Sophie doesn’t know what happened then, nor can we. It is no one’s business whether a band of angels, their small quivering wings rustling a whole new sound, jubilant and sane, singing music as spherical as a chant, lifted Sophie and slid her into bed, or if the goodness of her parents, heretofore not discussed, their belief so obviously startled by the ways of the world that their yelling and pleading had only been a shocked reaction, that her parents’ quieted selves, glowing in her all these years, asserted itself and Karl on her right and Jane on her left led Sophie to bed. And tucked her in.

Sophie awoke with a jolt the next morning. What woke her? A sniff of light. She sprang out of bed, ran to the kitchen, the oven was turned off, ran to the front door, opened it and inhaled deeply through her nostrils breathing in the dawn with its tender smells and tender light. She was alive, she realized, and she was glad.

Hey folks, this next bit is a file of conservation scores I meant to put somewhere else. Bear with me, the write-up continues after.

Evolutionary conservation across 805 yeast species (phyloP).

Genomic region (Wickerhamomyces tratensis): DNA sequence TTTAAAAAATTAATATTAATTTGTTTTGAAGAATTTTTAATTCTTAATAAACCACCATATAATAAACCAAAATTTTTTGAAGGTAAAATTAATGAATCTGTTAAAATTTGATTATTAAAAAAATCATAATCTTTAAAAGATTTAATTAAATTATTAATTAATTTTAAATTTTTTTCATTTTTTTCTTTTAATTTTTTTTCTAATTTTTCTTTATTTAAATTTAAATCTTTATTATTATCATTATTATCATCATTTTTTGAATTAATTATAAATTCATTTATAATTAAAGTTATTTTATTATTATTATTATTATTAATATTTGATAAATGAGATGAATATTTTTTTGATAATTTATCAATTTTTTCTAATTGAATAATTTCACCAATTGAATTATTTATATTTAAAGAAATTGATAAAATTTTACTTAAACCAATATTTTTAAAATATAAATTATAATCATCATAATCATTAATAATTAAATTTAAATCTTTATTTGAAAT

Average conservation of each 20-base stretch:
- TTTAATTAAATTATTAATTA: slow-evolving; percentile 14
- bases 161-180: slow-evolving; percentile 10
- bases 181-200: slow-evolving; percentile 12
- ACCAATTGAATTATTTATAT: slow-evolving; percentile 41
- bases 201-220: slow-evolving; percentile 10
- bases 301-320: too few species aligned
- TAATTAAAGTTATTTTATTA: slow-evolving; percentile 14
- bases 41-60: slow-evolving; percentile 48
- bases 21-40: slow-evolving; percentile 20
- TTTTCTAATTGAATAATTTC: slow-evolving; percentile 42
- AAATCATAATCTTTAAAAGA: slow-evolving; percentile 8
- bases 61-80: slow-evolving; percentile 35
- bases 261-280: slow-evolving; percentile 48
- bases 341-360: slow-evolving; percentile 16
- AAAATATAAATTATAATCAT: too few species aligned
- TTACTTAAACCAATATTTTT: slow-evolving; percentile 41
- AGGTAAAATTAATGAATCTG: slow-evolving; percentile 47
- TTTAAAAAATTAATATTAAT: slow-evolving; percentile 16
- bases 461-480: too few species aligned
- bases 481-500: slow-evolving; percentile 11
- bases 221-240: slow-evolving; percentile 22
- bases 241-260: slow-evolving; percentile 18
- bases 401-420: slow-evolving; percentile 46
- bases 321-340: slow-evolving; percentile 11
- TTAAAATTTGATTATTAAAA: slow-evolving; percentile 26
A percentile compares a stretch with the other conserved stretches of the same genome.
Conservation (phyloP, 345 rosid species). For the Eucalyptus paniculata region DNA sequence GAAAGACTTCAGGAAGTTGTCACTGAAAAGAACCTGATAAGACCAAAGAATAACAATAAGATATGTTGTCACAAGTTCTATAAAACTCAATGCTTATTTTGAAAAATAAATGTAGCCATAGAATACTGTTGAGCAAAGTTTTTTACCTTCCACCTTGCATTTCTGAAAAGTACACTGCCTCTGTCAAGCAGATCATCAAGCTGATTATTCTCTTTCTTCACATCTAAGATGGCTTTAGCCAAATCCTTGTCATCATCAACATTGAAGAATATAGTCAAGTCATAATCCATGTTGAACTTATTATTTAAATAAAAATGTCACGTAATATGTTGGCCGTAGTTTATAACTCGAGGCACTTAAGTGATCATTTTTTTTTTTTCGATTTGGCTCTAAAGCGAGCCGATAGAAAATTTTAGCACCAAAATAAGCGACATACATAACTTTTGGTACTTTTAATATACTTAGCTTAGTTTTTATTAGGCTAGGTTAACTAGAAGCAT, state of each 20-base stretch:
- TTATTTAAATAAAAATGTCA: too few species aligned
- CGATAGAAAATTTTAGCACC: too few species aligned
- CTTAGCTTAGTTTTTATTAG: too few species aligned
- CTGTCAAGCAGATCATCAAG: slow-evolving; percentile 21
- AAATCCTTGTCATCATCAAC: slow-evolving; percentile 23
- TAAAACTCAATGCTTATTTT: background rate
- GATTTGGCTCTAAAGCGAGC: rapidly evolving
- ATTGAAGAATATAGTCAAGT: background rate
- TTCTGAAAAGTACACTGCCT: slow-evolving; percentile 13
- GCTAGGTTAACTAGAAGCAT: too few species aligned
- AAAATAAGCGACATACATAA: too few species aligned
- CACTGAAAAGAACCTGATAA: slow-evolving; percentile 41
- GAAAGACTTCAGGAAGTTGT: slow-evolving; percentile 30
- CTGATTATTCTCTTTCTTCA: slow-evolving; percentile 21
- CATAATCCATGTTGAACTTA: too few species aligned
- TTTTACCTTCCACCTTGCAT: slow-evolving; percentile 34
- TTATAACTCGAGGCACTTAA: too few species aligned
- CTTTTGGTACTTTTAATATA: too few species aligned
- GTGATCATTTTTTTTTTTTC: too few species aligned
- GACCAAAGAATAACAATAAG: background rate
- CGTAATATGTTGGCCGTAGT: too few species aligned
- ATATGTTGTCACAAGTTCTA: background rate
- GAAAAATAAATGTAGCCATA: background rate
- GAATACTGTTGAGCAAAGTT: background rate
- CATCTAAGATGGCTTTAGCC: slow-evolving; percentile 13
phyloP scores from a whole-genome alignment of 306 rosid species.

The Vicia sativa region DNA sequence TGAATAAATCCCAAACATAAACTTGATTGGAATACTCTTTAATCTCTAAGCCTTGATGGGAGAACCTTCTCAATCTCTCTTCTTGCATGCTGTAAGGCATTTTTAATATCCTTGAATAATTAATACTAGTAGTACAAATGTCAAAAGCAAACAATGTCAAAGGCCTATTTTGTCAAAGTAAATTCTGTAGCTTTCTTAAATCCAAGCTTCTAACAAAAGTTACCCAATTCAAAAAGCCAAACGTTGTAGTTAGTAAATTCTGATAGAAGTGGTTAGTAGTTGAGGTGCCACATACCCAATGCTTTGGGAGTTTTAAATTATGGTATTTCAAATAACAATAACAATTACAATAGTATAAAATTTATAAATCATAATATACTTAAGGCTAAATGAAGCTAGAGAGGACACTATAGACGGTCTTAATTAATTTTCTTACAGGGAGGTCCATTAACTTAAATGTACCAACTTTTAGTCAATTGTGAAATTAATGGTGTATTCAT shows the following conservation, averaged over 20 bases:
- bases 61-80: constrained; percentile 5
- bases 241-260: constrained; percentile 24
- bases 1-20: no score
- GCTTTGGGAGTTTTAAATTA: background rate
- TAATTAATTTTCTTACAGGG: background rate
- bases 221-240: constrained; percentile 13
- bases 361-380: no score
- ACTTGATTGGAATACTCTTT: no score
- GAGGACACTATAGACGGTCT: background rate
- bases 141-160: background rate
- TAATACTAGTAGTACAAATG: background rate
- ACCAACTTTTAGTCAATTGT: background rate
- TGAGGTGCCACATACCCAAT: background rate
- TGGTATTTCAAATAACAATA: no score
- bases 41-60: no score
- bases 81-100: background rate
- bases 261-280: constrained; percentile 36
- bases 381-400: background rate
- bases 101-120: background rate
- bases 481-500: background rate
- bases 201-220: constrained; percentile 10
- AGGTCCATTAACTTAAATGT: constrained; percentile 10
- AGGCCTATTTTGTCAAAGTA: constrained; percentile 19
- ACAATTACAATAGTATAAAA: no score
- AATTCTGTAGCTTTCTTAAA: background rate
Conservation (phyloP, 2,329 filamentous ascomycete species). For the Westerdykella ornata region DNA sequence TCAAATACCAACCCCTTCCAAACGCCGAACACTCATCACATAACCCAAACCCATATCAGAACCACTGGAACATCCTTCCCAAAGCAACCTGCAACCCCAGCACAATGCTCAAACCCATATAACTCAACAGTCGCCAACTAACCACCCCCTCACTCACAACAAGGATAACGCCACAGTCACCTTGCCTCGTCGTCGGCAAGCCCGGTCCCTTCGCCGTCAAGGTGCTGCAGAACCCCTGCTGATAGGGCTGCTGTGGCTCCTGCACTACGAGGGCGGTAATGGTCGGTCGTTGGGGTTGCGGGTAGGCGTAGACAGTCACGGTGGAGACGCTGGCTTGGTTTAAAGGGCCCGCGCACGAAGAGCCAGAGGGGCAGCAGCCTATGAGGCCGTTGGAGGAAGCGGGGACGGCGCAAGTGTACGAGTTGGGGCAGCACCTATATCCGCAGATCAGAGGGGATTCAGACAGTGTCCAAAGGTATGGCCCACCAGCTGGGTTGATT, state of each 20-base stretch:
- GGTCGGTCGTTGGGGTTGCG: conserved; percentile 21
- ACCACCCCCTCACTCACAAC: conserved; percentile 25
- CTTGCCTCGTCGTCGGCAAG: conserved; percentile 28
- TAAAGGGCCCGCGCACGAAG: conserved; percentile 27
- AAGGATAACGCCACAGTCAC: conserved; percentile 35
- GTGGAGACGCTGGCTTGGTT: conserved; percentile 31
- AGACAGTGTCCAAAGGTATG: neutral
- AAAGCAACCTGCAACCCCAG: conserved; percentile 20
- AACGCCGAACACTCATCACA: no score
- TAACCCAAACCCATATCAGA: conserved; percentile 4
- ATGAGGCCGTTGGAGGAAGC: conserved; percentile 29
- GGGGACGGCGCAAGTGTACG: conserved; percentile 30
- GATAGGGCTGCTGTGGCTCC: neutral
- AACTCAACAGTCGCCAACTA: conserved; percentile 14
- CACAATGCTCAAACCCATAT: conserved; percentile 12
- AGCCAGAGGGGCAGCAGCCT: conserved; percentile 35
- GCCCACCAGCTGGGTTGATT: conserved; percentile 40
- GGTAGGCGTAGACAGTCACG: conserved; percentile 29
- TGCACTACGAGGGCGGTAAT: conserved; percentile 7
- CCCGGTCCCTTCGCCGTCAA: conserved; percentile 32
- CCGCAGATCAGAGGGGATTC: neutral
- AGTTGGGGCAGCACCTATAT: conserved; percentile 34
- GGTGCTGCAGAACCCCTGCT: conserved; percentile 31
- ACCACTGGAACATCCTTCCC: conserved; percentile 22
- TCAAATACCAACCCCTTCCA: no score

Sophie has lots to say.


Her spirits rose and sank and rose again, but Sophie continued to live. We presume she’ll be old and still ripe and luscious before she beats it into the next world. And Sophie lives because she’s alive. That’s it. Life is mandate to live. The dark lifts.

‘We all have these urges,’ her father Karl once told her, having sensed his daughter troubled, and further implied, but we just can’t give in. And her mother Jane once said, ‘You have sheets on your bed every night.’ She said this to Sophie to comfort childhood tears. ‘On your soft bed you have sheets every night, dear Sophie,’ Jane whispered. ‘Aren’t they wonderful?’ Jane kissed Sophie’s forehead. ‘Don’t they feel good?’

by Sarah Sarai; published in Bellowing Ark, 1987, Seattle, Washington.